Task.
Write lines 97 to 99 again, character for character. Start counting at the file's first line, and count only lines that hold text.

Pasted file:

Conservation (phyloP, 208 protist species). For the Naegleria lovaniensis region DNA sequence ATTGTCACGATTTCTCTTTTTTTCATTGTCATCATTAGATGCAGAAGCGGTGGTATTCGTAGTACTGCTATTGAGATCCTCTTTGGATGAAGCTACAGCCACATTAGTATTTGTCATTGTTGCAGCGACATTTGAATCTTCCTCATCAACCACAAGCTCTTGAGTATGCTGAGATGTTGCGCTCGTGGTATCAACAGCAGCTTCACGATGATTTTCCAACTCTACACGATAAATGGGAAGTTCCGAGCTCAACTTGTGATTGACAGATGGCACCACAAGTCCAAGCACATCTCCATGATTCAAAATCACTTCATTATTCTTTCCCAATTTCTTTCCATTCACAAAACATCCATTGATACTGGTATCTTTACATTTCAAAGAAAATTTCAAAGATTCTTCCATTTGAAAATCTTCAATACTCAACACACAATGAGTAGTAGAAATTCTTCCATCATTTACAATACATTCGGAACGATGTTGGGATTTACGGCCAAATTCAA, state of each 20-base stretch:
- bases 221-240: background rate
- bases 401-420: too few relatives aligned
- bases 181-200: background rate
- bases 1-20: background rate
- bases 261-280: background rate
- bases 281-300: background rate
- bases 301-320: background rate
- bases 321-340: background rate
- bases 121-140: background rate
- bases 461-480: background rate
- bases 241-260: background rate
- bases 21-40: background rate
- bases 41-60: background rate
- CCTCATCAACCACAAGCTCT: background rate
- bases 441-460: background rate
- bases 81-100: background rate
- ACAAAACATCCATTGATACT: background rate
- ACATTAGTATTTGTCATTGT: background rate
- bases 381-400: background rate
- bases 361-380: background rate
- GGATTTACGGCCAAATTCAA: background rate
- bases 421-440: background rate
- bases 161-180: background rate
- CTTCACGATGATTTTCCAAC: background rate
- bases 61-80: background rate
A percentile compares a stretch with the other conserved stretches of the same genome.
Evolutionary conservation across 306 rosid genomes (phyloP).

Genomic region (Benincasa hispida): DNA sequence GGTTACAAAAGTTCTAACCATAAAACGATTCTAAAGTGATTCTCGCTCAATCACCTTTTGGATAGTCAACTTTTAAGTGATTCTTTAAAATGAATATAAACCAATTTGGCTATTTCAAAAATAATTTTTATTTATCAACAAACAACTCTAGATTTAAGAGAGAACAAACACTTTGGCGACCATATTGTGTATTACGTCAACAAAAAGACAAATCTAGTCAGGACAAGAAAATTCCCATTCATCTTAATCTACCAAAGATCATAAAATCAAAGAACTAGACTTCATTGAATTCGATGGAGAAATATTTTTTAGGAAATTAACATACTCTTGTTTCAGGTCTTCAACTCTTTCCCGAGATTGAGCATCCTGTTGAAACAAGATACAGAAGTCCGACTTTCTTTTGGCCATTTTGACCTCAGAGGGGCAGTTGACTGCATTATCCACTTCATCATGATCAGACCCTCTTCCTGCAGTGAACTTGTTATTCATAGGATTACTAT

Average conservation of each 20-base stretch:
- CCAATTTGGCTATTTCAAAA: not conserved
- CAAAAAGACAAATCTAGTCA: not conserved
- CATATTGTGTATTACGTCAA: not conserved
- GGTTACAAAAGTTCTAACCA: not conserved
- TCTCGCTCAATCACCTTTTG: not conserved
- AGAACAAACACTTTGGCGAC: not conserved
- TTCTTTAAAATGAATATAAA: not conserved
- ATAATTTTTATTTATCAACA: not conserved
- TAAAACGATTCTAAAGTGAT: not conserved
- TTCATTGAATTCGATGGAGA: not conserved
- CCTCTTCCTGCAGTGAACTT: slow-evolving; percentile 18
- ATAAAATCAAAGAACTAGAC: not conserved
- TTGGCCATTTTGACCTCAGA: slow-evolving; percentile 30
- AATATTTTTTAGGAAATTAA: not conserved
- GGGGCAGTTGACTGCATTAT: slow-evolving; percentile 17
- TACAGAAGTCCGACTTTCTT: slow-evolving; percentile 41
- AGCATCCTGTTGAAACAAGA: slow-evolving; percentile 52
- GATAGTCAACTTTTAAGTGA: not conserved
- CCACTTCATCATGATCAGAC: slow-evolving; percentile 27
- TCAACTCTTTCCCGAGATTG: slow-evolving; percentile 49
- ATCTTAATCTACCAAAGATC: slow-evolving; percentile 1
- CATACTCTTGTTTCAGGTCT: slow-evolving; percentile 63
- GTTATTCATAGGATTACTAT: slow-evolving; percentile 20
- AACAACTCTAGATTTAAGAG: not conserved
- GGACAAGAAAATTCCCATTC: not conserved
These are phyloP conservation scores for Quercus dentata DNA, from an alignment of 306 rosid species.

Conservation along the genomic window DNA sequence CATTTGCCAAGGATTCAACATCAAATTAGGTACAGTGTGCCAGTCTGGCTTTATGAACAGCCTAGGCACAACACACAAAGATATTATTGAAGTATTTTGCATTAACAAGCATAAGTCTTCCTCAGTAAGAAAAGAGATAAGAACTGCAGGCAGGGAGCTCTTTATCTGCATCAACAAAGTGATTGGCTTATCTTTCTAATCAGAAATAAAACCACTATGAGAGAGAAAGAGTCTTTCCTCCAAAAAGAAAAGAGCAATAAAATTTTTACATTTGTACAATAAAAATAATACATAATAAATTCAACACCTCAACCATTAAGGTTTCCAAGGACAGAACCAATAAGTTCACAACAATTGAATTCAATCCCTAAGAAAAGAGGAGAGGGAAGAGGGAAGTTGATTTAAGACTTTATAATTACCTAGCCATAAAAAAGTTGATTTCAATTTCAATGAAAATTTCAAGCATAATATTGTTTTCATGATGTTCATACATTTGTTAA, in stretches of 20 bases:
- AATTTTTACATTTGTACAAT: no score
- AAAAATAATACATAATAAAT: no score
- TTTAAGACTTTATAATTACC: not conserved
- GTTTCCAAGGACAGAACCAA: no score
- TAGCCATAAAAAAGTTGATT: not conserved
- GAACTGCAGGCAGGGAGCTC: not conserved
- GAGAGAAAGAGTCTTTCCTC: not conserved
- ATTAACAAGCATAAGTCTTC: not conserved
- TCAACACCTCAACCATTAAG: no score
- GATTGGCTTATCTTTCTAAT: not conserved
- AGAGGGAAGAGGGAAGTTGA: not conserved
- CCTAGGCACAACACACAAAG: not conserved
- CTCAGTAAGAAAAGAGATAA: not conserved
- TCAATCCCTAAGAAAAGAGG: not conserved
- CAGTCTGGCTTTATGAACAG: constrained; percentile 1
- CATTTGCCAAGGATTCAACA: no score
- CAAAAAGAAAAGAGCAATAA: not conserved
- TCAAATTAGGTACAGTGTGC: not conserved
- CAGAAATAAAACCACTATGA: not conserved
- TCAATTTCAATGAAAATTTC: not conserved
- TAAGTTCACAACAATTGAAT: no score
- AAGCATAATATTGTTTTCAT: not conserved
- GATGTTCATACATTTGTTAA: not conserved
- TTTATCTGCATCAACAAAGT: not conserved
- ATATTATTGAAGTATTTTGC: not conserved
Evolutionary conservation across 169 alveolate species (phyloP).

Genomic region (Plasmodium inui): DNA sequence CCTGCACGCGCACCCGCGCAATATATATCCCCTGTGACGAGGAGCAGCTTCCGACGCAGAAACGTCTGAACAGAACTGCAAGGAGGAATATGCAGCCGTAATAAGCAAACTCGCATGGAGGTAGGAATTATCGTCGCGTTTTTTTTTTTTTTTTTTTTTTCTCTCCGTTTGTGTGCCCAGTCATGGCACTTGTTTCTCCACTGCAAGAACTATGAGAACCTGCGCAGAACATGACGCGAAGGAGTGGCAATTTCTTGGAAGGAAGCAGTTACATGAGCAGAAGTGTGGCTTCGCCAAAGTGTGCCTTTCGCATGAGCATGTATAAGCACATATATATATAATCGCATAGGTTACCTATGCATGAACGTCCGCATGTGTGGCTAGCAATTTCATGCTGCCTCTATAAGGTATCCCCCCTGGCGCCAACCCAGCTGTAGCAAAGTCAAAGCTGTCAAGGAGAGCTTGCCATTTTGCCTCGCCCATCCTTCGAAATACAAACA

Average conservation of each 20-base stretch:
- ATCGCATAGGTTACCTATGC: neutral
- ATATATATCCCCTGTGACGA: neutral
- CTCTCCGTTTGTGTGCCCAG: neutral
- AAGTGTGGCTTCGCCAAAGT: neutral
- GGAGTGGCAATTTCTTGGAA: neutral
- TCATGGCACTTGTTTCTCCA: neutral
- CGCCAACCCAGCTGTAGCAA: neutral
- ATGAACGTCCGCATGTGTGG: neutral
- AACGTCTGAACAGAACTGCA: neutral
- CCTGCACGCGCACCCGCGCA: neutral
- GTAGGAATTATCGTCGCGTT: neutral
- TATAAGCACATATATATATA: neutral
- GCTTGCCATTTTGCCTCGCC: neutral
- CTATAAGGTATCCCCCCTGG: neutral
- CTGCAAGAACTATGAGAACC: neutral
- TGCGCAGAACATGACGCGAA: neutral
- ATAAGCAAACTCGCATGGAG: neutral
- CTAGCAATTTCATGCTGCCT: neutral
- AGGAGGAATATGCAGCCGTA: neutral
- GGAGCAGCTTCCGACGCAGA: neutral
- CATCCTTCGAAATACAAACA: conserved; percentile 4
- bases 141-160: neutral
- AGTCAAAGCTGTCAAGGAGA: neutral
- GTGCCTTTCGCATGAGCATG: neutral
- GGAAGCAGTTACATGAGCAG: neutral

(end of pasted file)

- TATAAGCACATATATATATA: neutral
- GCTTGCCATTTTGCCTCGCC: neutral
- CTATAAGGTATCCCCCCTGG: neutral